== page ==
Cell therapies are a type of immunotherapy1
Several types of immunotherapies are used to treat cancer, and others are being investigated in clinical trials.
The principal types work as follows:
- Immune checkpoint inhibitors block the immune system’s checkpoints that normally prevent T cells from attacking cancer cells.
- Monoclonal antibodies help the immune system stay active to recognize and attack cancer by targeting specific sites on the surface of cancer cells and marking them for destruction
- Therapeutic vaccines help increase the immune response by introducing cancer-specific antigens (not typically found on noncancerous cells) to the body.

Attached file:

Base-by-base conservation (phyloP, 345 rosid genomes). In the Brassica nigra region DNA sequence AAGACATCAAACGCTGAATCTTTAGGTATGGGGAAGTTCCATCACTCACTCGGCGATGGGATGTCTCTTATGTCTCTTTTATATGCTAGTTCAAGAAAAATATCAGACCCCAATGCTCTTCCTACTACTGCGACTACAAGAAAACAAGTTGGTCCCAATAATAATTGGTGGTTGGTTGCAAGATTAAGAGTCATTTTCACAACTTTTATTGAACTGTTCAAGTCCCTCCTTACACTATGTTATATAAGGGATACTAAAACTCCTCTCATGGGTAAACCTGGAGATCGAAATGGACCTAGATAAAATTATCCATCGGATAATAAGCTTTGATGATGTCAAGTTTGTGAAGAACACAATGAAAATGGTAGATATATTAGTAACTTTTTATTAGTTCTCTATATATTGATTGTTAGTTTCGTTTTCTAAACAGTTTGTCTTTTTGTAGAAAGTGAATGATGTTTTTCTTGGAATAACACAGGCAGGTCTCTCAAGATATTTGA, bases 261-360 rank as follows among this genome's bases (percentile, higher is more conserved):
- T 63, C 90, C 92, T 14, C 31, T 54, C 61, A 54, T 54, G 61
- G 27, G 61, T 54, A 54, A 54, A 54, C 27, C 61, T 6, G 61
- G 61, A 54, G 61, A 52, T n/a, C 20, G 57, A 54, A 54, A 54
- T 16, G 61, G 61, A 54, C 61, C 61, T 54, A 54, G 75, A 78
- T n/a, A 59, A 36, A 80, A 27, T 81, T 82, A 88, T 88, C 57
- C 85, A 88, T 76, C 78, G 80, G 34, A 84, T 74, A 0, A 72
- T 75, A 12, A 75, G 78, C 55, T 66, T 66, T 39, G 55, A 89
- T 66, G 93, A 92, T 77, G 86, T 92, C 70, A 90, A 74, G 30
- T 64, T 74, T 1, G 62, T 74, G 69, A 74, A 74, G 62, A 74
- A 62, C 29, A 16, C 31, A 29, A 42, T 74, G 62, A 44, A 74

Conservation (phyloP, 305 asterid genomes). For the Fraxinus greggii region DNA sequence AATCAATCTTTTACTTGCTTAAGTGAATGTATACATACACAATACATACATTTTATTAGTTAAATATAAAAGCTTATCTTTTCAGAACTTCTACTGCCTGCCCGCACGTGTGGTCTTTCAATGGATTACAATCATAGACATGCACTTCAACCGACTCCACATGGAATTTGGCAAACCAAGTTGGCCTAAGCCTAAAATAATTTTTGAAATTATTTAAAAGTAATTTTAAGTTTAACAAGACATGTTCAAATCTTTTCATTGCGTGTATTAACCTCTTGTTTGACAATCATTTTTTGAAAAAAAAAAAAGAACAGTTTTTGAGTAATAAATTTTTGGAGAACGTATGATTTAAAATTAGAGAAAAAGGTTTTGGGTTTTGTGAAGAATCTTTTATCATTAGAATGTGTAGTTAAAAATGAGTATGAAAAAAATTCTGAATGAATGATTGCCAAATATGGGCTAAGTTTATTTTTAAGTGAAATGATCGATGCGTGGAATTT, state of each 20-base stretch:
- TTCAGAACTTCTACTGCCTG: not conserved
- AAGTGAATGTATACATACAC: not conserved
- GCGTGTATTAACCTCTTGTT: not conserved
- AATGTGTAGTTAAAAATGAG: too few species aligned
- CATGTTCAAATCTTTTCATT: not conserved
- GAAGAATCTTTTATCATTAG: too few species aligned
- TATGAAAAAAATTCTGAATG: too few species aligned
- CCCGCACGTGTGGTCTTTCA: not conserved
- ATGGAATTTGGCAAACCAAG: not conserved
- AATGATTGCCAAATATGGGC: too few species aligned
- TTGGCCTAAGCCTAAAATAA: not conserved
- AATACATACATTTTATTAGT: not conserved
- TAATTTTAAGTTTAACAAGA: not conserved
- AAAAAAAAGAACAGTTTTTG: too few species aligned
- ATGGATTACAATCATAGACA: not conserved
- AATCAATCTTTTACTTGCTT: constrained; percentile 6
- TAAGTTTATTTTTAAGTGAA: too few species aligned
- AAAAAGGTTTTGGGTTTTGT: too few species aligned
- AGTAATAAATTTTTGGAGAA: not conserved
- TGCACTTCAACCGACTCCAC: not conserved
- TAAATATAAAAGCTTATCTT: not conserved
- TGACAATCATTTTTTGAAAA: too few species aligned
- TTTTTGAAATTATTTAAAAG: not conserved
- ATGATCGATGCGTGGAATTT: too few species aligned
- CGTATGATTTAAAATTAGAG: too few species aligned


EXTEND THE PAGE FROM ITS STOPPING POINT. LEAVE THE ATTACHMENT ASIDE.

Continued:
- Immune system modulators help enhance the immune response against cancer using natural immune-regulating agents such as interferons or interleukins.
- Cell therapies are a novel approach to treating cancer: immune cells are collected from the patient, genetically modified (in some therapies), expanded in number, and given back to the patient, where they can attack cancer cells.